Okonomiyaki is one of the easier Japanese dishes to make at home! These savory pancakes contain a variety of ingredients that you can arrange as you like. Whether you’re missing Japan or simply looking forward to some Japanese food, we’ll look at how to make okonomiyaki, the famous Osaka specialty!
Osaka Soul Food With Delicious Original Sauce
Okonomiyaki is a mixture of cabbage, flour, and water, baked into a flat, round shape. Sometimes it’s referred to as “Japanese pizza” (or “Japanese pancake”) because you can put anything you want in it - but quite frankly it tastes nothing like pizza!
Choose your favorite ingredients, such as pork or squid, cook it, and top with sweet and sour okonomiyaki sauce to finish. There are various theories regarding the origins of okonomiyaki. However, since its spread through Osaka after the war, it has become well-known as a specialty dish of Osaka.
Today we met with Masahiko Miyazaki, the owner of Taisho Okonomiyaki Mamama. Mr. Miyazaki opened his shop in Osaka's Taisho Ward after training in a popular shop in Dotonbori. Today, he will teach us how to make okonomiyaki!
Okonomiyaki Ingredients: Made In Your Own Frying Pan!
Today we will be using ingredients more widely available abroad, and the following ingredients will make 4 servings of batter:
・80g instant corn potage powder (can be substituted with vegetable stock powder)
・400g cabbage (chop into 5mm squares)
・Approx. 120g zucchini (grated and shredded)
・80g sliced bacon
・4 raw eggs
・And potato chips as you like.
In Osaka, the dough is usually made combining powdered bonito dashi, grated yam, and tenkasu (excess batter from frying tempura).
However, you can substitute corn potage powder or vegetable stock for the dashi, zucchini for the yam, and potato chips for the tenkasu. Also, for the meat, pork belly is generally used, but you can use bacon instead.
First, make the base. Mix in the flour and corn potage powder/vegetable stock, add water, and mix until slightly thick. Be sure to mix the batter until no lumps remain.
Place 100g of cabbage into a separate bowl, then add 40g of the base batter, 1 egg, 30g of zucchini, and the potato chips.
Mix thoroughly, incorporating air for fluffiness. Be careful not to over-mix, which may drain water from the cabbage, causing the dough to become runny. It is also a good idea to cook the batter and ingredients in individual serving sizes for best results.
Once mixed, add oil to the frying pan, heat on medium heat, and pour in the batter. Spread it to the size of an adult-sized palm, lay out 20g of bacon on top, cover with a lid, and cook on low heat.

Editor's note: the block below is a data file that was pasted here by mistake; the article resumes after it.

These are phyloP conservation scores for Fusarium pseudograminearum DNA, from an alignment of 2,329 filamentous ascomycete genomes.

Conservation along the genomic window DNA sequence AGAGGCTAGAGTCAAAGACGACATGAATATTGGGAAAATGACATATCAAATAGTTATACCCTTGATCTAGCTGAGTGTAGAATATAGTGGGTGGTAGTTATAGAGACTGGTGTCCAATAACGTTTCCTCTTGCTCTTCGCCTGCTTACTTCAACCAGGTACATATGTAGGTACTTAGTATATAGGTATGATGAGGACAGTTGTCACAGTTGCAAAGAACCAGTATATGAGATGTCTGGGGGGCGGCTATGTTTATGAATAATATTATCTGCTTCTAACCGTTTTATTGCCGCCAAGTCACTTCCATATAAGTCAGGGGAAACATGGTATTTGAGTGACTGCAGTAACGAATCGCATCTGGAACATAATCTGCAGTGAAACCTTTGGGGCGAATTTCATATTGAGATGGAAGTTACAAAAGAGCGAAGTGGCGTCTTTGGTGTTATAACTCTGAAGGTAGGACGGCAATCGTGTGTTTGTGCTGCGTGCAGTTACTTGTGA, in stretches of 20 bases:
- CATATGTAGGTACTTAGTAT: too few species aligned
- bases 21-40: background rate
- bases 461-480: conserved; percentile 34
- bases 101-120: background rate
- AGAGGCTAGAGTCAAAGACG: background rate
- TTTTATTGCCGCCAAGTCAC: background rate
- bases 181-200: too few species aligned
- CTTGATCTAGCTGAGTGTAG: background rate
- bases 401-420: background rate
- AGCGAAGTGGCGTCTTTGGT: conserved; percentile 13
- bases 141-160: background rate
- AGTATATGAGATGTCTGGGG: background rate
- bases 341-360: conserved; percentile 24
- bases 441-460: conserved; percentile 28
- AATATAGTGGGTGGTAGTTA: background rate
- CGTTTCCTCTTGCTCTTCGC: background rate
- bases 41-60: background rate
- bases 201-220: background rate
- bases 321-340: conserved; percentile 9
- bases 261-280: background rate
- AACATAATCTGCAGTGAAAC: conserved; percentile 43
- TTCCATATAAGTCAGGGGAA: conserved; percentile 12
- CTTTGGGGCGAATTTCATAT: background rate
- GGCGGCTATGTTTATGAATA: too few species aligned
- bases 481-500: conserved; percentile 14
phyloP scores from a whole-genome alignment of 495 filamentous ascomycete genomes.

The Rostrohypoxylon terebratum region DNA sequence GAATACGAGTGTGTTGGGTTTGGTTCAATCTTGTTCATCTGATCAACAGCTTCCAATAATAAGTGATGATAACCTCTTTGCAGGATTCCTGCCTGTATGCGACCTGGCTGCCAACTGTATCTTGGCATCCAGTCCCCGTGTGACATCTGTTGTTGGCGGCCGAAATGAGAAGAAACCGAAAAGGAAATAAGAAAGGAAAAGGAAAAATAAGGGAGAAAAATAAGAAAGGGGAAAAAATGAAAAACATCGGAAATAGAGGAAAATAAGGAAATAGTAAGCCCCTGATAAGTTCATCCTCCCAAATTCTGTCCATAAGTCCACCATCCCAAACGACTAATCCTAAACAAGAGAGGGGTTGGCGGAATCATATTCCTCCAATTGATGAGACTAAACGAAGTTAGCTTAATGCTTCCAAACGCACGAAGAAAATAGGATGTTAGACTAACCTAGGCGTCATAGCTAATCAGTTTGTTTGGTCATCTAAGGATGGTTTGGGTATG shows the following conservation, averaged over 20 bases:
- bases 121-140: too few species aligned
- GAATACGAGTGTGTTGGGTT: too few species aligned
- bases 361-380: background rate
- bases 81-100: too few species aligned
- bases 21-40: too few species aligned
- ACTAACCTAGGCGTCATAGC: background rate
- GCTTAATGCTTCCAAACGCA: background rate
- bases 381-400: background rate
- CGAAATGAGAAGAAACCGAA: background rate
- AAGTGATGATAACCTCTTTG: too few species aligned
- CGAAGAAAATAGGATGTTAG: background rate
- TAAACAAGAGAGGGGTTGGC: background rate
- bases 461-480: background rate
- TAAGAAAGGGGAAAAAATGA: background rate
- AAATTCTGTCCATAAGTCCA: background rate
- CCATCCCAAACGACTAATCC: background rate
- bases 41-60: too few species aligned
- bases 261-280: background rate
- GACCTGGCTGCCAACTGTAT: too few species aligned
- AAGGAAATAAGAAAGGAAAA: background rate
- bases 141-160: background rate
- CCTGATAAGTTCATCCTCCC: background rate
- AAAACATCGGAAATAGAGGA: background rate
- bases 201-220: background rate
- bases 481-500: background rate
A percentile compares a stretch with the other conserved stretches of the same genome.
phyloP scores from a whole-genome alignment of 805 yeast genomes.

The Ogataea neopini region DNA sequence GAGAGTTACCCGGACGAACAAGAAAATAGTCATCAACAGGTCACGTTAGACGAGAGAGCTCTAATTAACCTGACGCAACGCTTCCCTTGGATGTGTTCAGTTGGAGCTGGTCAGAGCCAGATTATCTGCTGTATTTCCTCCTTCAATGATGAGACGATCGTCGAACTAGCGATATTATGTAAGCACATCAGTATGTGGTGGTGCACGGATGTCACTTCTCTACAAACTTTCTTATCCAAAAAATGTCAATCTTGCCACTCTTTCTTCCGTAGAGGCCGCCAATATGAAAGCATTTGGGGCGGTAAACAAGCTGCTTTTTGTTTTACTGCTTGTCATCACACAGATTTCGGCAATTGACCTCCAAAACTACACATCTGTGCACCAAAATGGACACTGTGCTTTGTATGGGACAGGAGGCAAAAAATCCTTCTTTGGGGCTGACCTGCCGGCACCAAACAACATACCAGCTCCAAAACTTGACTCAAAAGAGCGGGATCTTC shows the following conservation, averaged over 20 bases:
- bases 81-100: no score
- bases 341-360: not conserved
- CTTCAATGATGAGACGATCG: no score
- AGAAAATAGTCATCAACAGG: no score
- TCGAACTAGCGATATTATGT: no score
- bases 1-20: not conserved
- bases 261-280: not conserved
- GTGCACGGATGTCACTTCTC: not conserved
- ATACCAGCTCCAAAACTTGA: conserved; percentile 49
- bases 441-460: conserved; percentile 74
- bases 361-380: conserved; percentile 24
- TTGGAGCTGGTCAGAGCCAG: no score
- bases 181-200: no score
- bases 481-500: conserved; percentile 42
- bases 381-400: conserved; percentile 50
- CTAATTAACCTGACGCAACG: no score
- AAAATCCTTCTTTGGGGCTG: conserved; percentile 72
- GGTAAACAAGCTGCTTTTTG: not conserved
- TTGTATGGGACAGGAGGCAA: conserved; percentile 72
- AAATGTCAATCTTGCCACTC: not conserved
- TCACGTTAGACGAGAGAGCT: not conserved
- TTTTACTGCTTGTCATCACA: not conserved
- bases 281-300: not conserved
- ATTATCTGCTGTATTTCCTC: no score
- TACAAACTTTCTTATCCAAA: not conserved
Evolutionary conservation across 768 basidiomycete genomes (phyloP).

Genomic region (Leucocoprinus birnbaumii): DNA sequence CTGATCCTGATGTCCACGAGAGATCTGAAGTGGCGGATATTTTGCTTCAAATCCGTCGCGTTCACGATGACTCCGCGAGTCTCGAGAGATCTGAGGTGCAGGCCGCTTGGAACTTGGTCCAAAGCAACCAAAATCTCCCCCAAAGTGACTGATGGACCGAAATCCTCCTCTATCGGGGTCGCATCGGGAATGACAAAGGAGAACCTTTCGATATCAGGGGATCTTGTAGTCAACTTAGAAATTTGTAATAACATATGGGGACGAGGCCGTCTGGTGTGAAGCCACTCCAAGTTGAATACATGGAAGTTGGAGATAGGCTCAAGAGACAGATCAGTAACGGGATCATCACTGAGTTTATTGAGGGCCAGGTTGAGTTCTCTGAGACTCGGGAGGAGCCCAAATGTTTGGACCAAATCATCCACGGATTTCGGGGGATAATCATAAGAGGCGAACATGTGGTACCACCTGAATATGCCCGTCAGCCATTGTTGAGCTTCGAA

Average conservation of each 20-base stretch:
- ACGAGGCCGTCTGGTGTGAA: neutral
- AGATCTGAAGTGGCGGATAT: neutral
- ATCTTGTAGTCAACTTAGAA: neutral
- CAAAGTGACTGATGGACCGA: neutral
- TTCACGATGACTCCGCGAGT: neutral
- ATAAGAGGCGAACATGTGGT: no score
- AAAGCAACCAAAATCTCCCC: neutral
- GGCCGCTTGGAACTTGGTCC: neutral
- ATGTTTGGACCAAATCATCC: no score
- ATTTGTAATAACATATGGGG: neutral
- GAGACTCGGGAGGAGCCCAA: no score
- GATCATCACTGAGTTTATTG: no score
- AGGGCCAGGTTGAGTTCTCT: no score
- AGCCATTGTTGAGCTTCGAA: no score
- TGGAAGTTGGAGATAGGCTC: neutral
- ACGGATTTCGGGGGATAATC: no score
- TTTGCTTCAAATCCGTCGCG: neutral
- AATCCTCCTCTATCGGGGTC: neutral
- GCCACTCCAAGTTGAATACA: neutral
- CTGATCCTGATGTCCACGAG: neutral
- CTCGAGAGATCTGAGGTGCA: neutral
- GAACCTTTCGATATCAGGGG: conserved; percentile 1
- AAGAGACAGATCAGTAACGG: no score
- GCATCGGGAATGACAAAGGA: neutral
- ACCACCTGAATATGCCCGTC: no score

How to make Okonomiyaki sauce
While this is cooking, prepare the sauce. Okonomiyaki sauce is sold in Japan, but if you can't find it, you can make your own!
For a 4 person serving, mix 40g ketchup, 40ml soy sauce, 20g sugar, and 20ml vinegar. Mix well, and add a dash of pepper. Pro tip: Don’t mix the pepper into the sauce!
Once the batter is browned, flip it over, and cook the other side for about 5 minutes.
Once cooked, serve on a plate, and top with the sauce. While you can enjoy it with just the sauce, you may also want to add mayonnaise for extra flavor. In Osaka, it is also usually sprinkled with dried green seaweed on top, but you can substitute with chopped parsley - the color will be just as lovely!
Irresistibly Soft and Fluffy Okonomiyaki!
Time to dig in! The moisture of the zucchini is what makes the okonomiyaki fluffy, for a melt-in-your-mouth texture. The slightly-sour sauce also pairs well, and the bacon fat adds to the delicious, rich flavor of the entire dish.
In addition to bacon, you can add shrimp, squid, or kimchi for even more flavor, so be sure to challenge yourself, and try whichever you like!
If you can't visit Osaka to try okonomiyaki, the next best thing is to try it at home. There are so many shops that will cook it right in front of you on iron plates at the table. It’s fun to watch, but often you cook it yourself in the restaurant - so this is good practice for next time! And in Osaka, there are plenty of okonomiyaki restaurants where you can enjoy a variety of styles, from steak and shrimp, to Western styles such as tomatoes and cheese.
In Japan, enjoying hot okonomiyaki fresh off the grill is one of the greatest pleasures in life. But for now, enjoy making this pan-fried okonomiyaki in your own home. Next time you’re able to visit Japan, try out ‘real’ okonomiyaki to see how yours measures up!
Today's okonomiyaki recipe is courtesy of Taisho Okonomiyaki Mamama
A teppanyaki shop where Mr. Masahiko Miyazaki, who trained at a famous Dotonbori shop, flaunts his skills. The okonomiyaki here (748 yen) was created by self-improving the recipe inherited at the place where he trained and has a very fluffy texture. Also available are Negiyaki (935 yen) and Yakisoba (748 yen), as well as other one-of-a-kind dishes. Take your time and enjoy teppanyaki with sake. Taisho Okonomiyaki Mamama takes precautionary measures against coronavirus, including open doors for ventilation, and preparing hand sanitizer.
Taisho Okonomiya Mamama大正お好み屋 ままま
- Address 1-17-33 2F, Sangenya Higashi, Taisho Ward,Osaka City 551-0002
1-minute walk from Taisho Station on the JR and Osaka Metro lines
- Phone Number 06-6552-1109
Hours: 11:30-14:00, 17:00-23:00, Saturdays/Sundays: 14:00-23:00
Closed: Open daily
Text by: Efeel
*The above article is based on information from June 2020
Book a table now!
We also recommend these Osaka okonomiyaki restaurants in addition to the one above. Save time and hassle - book your table online today!
HomeBuilderEBISU1F,1-8-22, Ebisuhonmachi, Naniwa-ku, Osaka-shi, Osaka, 556-0013
Daikokucho Station （Midosuji Line / Yotsubashi Line）
- Address HomeBuilderEBISU1F,1-8-22, Ebisuhonmachi, Naniwa-ku, Osaka-shi, Osaka, 556-0013
*Prices and options mentioned are subject to change.
*Unless stated otherwise, all prices include tax.
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